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Midnight Never Come (The Onyx Court, Book 1) Paperback – June 9, 2008

37 customer reviews
Book 1 of 4 in the Onyx Court Series

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Editorial Reviews

From Publishers Weekly

Starred Review. Stunningly conceived and exquisitely achieved, this rich historical fantasy portrays the Elizabethan court 30 years into the reign of the Virgin Queen, often called Gloriana. Far below ground, her dark counterpart, heartless Invidiana, rules England's fae. Brennan (Warrior and Witch) pairs handsome young courtier Michael Deven, an aspiring agent under spymaster Sir Francis Walsingham, with bewitching fae Lune, who attempts to avoid Invidiana's wrath by infiltrating Walsingham's network in mortal guise. History and fantasy blend seamlessly as Deven and Lune tread their precarious tightropes between loyalty and betrayal. Brennan's myriad fantastical creations ring as true as her ear for Elizabethan and faerie dialogue. With intriguing flashbacks to historical events and a cast of deftly drawn characters both real and imagined, Brennan fleshes out the primal conflict of love and honor pitted against raging ambition and lust for power in a glittering age when mortals could well be such fools as to sell their souls forever. (June)
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"Stunningly conceived and exquisitely achieved." - Publishers Weekly (starred review) --This text refers to an out of print or unavailable edition of this title.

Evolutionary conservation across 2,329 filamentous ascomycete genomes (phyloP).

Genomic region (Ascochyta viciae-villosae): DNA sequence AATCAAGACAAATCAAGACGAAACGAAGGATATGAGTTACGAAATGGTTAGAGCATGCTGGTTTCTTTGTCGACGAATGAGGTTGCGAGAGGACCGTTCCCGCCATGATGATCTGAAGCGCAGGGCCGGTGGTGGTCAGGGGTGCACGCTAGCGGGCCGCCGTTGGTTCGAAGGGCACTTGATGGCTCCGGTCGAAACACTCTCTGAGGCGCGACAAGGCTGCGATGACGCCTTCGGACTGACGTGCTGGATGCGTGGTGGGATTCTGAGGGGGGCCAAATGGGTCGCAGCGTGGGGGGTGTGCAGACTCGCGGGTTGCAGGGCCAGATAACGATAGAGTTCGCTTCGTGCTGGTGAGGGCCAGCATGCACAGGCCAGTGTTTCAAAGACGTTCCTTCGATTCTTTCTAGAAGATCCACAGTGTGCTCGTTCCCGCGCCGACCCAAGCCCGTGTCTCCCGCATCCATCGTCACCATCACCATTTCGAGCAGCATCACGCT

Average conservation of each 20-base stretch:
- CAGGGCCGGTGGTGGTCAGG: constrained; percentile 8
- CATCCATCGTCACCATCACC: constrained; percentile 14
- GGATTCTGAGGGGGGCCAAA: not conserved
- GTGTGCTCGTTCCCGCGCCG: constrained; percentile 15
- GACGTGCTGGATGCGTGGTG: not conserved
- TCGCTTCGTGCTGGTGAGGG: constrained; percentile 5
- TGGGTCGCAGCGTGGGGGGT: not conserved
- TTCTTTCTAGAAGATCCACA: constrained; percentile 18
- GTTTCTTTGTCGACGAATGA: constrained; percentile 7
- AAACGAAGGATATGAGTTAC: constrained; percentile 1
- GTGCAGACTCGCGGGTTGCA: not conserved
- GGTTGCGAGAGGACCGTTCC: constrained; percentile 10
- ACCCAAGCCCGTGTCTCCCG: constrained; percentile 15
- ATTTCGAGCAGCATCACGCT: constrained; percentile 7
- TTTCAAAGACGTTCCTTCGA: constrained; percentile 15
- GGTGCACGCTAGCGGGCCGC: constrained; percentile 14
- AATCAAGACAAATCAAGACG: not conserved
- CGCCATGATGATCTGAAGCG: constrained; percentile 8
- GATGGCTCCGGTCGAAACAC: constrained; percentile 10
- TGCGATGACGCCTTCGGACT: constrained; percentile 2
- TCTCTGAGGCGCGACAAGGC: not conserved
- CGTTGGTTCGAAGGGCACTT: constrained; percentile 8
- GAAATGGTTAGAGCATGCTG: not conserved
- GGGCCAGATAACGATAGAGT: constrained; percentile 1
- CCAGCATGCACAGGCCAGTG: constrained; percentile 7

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Product Details

  • Series: The Onyx Court (Book 1)
  • Paperback: 400 pages
  • Publisher: Orbit; 1st edition (June 9, 2008)
  • Language: English
  • ISBN-10: 031602029X
  • ISBN-13: 978-0316020299
  • Product Dimensions: 5.5 x 1 x 8.2 inches
  • Shipping Weight: 12.8 ounces (View shipping rates and policies)
  • Average Customer Review: 4.2 out of 5 stars  See all reviews (37 customer reviews)
  • Amazon Best Sellers Rank: #250,375 in Books (See Top 100 in Books)

More About the Author

Marie Brennan is an anthropologist and folklorist who shamelessly pillages her academic fields for material. She most recently misapplied her professors' hard work to the Onyx Court historical fantasy series (Midnight Never Come, In Ashes Lie, A Star Shall Fall, and With Fate Conspire). She is also the author of the doppelanger duology of Warrior and Witch, the urban fantasy Lies and Prophecy, the upcoming adventure A Natural History of Dragons, and more than forty short stories.

When she's not obsessing over historical details too minute for anybody but her to care about, she practices shorin-ryu karate and pretends to be other people in role-playing games (which sometimes find their way into her writing).

Customer Reviews

Most Helpful Customer Reviews